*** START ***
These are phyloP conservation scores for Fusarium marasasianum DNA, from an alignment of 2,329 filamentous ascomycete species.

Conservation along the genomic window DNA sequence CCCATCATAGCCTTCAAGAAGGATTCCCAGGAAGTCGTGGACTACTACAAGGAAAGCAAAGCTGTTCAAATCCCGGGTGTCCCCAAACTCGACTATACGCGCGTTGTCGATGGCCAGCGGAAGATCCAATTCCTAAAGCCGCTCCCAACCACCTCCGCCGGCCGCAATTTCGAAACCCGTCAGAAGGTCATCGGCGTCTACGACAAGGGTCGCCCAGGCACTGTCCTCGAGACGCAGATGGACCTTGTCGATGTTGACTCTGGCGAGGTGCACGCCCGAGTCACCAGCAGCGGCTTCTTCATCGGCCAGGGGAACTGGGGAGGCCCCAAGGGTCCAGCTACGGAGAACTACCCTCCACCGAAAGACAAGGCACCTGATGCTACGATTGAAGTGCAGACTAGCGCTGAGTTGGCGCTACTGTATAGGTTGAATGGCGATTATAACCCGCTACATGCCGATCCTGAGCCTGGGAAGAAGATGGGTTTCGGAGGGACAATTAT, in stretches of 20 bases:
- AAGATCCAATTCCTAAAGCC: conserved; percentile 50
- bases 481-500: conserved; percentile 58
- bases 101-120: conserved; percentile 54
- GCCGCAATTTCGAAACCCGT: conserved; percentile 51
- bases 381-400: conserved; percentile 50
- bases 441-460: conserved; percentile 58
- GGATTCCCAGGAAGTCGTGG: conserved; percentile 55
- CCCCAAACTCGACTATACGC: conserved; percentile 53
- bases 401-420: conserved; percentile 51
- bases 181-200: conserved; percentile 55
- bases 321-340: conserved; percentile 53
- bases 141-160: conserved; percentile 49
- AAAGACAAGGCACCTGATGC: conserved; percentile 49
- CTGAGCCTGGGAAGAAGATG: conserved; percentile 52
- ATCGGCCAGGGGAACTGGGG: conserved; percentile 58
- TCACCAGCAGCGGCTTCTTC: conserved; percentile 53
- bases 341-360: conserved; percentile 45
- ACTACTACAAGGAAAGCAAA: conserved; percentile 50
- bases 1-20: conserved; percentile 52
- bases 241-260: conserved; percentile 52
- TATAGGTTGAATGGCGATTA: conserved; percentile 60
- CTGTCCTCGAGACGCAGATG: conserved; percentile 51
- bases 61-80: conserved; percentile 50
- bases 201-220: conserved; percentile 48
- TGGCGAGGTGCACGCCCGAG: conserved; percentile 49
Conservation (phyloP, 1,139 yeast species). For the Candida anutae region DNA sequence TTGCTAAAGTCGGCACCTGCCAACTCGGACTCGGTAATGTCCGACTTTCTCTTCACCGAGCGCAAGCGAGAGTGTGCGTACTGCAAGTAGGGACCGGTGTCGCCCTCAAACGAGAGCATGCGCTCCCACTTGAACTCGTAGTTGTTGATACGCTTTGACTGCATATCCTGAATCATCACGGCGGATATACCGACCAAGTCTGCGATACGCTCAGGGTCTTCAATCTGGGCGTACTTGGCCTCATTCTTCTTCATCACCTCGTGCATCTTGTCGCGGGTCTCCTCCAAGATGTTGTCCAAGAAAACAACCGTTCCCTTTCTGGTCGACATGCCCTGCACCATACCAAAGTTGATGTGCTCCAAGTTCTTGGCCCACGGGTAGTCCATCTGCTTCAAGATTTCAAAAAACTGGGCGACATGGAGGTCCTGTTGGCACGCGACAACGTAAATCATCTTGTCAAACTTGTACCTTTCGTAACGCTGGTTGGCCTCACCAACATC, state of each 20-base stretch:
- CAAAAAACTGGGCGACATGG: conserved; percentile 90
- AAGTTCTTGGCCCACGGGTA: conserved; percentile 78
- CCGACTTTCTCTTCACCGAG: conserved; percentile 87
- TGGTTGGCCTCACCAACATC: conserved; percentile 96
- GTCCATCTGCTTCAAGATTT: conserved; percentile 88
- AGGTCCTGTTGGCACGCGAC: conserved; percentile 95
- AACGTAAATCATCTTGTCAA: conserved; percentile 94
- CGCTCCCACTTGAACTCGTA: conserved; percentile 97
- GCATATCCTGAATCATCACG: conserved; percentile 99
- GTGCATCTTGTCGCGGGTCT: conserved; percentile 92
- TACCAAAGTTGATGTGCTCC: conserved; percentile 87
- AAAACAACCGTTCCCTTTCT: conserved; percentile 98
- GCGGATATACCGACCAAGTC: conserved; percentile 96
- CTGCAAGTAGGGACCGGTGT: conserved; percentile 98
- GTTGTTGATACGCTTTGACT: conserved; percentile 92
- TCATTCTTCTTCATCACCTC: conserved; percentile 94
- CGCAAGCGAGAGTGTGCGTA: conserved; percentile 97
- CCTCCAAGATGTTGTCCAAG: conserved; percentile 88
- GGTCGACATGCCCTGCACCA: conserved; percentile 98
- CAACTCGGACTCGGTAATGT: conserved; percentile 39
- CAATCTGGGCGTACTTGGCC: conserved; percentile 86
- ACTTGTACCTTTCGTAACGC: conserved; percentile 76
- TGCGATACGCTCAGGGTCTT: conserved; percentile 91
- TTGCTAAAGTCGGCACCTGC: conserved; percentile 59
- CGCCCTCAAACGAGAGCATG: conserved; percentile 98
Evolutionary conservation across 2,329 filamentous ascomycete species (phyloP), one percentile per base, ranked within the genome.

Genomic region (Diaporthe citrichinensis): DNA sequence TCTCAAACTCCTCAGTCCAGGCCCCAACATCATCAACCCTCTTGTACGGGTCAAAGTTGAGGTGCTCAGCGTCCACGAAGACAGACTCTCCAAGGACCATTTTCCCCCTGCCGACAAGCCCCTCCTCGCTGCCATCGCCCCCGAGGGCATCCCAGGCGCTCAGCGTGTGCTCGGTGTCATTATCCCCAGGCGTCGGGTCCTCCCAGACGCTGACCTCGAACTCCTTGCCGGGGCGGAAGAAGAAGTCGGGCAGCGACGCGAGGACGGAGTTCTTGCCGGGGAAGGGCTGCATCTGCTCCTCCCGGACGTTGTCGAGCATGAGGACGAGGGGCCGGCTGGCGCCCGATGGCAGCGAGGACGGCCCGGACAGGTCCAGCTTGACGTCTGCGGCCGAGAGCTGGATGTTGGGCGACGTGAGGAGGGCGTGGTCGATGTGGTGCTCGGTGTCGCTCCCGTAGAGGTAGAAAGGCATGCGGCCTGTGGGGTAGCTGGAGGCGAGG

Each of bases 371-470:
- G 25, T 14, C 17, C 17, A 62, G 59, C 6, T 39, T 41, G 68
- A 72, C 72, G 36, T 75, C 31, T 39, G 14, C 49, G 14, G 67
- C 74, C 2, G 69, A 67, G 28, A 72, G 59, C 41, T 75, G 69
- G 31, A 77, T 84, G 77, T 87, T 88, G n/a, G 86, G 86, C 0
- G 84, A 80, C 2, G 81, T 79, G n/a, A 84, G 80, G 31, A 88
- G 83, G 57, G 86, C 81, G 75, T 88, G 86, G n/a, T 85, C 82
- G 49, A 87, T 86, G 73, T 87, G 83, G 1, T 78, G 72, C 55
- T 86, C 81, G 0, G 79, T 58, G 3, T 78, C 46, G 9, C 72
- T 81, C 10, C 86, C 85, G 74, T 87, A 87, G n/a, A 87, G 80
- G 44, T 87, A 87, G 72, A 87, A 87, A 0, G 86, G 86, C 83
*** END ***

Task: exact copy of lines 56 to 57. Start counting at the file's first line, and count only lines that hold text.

Each of bases 371-470:
- G 25, T 14, C 17, C 17, A 62, G 59, C 6, T 39, T 41, G 68